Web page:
5. What is the most essential ingredient in writing a good contemporary?

Voice.  To me, that's what it takes to write a standout contemporary novel.  The voice drives the story, and for quiet contemporary especially, it often drives the plot.  There are so many new books that hit bookstore shelves everyday. I always like to skim the first pages and listen for a voice I haven't heard before, or at the very least a voice I know will be interesting and fresh and real enough to keep me reading.

6.  If you had the chance to co-write a book with an author, who would it be and what would it be about?

Well, funny you should ask! My critique partner and dear friend, Alison DeCamp (whose brilliant and hysterical middle grade debut, My Near Death Adventures (99 % true!) coming out in February 2015) have talked about writing a book together for quite some time now.  I'm not sure if it will be middle grade or young adult (probably YA), but we have been tossing ideas around and I would bet we may start putting something on paper sometime in 2015.  Alison's writing is so funny and smart. Her books also have a big heart, so whatever storyline we end up deciding upon, I'd expect a lot of quirky characters and some sort of strange adventure!

7. Why did you choose Patti Smith as someone that Anna would follow in Words and Their Meanings? 

There was something missing about Anna, something I couldn't quite figure out no matter how much I thought about her character.  She needed an anchor. Something or someone to latch onto during this really dark period in her life.  I'd recently read Patti Smith's memoir, Just Kids, and there was something about it...something about the lens through which Patti sees her life and all the losses (and love) she's experienced along the way that just wouldn't quite leave me. 

Fast forward a few weeks. We don't have a television at my house (but believe me, we get plenty of screen time thanks to Netflix and Hulu), and I got sucked into a morning program while visiting with my mom one day. One of the segments had Patti Smith in it; she was revisiting the Chelsea Hotel for the first time since living there with Robert Mapplethorpe.   All of a sudden, I couldn't stop thinking of Patti and Anna together. I loved the idea of Anna grabbing onto a warped image of Patti, who doesn't exactly look like an eternal optimist. We do this in life a lot, I think. As we grow and change, learning to discover someone's full story, trying to understand a whole is made of a sum of all a story or person's parts, it makes a huge difference it the way one perceives the world.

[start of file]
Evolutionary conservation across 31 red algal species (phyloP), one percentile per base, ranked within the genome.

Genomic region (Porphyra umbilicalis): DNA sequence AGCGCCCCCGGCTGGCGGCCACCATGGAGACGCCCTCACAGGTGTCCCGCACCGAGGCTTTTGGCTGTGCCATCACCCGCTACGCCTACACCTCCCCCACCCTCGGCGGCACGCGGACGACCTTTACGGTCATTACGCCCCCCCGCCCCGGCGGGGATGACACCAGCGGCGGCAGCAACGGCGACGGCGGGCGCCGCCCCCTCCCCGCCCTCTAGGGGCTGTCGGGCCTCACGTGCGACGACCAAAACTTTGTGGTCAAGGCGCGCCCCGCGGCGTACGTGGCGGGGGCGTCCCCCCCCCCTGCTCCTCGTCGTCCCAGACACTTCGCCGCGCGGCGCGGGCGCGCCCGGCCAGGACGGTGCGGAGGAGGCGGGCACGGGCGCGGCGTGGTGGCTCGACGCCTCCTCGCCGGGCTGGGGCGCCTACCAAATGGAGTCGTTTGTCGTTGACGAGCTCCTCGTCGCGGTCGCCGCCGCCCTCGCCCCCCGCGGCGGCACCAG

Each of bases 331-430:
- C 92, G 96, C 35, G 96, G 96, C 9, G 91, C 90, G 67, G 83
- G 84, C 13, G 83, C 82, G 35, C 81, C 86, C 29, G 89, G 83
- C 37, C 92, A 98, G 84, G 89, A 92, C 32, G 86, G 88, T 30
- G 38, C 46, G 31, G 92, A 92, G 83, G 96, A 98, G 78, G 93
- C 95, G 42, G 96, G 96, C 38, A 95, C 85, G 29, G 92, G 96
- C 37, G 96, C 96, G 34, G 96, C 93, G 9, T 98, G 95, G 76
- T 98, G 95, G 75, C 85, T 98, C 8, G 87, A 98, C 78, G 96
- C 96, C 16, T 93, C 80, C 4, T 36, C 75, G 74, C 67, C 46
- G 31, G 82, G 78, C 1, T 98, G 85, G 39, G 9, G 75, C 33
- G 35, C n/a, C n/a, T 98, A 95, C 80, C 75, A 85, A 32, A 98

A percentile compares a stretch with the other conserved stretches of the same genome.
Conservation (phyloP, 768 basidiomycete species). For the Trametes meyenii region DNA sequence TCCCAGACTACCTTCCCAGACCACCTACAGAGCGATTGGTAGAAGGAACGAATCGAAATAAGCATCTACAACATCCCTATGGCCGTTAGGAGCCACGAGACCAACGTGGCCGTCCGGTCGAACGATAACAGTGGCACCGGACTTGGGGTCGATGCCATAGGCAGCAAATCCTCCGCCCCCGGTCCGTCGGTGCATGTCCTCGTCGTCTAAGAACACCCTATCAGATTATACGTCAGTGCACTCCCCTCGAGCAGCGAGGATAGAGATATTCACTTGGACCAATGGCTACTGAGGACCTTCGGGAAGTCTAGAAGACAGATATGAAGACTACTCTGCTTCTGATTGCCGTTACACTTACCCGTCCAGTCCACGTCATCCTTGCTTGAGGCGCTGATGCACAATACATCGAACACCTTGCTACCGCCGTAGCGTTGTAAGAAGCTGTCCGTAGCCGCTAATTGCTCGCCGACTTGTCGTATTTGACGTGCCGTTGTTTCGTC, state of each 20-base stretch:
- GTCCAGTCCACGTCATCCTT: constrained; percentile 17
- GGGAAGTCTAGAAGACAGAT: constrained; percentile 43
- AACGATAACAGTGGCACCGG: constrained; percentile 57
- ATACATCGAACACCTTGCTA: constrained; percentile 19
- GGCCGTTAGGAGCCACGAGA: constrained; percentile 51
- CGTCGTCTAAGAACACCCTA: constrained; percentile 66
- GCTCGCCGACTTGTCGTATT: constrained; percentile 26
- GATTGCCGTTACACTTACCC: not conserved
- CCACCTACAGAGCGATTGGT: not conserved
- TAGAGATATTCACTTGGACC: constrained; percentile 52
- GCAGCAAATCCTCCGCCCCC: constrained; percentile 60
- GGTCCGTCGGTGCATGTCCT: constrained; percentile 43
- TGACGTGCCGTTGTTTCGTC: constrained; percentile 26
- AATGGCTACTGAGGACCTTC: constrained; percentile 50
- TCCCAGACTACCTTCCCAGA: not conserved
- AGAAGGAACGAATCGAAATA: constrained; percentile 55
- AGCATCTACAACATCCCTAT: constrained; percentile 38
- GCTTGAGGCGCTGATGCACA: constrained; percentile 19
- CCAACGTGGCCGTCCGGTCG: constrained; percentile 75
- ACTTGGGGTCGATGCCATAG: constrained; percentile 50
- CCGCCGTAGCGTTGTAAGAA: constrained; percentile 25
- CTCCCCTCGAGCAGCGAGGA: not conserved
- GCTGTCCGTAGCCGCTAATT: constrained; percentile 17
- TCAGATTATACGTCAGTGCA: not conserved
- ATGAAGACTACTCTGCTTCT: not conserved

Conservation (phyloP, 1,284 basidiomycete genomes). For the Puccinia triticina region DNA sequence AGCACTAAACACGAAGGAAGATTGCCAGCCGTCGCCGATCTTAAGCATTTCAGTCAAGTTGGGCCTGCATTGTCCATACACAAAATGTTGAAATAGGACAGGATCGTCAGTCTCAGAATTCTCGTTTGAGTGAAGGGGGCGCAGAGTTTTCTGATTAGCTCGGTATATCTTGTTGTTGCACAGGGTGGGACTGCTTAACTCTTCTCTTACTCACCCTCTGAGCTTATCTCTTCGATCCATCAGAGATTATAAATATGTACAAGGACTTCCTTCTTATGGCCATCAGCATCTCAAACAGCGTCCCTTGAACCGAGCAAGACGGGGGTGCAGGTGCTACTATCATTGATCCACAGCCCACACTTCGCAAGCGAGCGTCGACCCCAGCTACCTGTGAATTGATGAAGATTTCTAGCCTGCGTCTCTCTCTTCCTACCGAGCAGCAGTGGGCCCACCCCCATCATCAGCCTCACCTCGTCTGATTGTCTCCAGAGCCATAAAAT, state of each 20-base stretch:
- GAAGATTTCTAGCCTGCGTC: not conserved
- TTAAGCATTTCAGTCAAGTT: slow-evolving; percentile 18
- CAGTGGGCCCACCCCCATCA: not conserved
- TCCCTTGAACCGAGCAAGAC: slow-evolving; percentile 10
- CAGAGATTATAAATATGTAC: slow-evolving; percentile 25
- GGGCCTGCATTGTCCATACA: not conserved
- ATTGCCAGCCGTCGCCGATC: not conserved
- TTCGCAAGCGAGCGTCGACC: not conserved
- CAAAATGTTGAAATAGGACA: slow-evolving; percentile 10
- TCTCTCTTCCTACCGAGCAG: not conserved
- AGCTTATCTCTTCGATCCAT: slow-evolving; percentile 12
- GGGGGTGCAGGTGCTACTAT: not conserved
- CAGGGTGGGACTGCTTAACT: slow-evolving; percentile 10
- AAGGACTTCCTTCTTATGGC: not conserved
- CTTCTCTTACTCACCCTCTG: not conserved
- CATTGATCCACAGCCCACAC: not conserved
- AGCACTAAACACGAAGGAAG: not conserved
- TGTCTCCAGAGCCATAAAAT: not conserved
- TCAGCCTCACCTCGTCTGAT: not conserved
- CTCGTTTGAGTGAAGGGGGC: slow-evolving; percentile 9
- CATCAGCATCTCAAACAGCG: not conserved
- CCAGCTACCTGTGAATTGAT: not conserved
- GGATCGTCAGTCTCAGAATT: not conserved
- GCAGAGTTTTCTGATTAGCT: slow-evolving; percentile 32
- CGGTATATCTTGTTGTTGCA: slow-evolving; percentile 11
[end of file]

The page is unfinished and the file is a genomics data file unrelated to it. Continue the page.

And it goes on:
In the end, it just seemed like a great fit. Patti Smith is a true artist. She's talented-- and hit the world stage at a pretty young age-- and she's had a lot of really, really heartbreaking moments in her life. Through all of the loss and pain, she manages to also find beauty and light. I wanted an adult like that to become important to Anna, but also, to be someone who helps her understand the importance of finding her own voice, and her own words.

8. If you could be a character in Words and Their Meanings, who would it be and why?

Selfishly, Mateo all the way!  He's smart and honest. He's talented but not broken by his talents.  He has a stable, loving family and extended family-- that kind of closeness is such a gift-- and has a safety net that helps him understand life and its challenges/responsibilities in a pretty mature way.  Plus, he cooks! 

9. Will you venture into any other genres like fantasy or historical fiction in the future?

I'm pretty grounded in contemporary, realistic fiction. I like reading fantasy, but I think I'll leave the writing to folks who do it really well.  My new manuscript is set in the mid-1990s, although that doesn't exactly count as historical!  

Of course, you never know where some characters or story ideas may lead....So I won't rule anything out as a definite no.  I can say the next two projects I want to work on are both contemporary YA.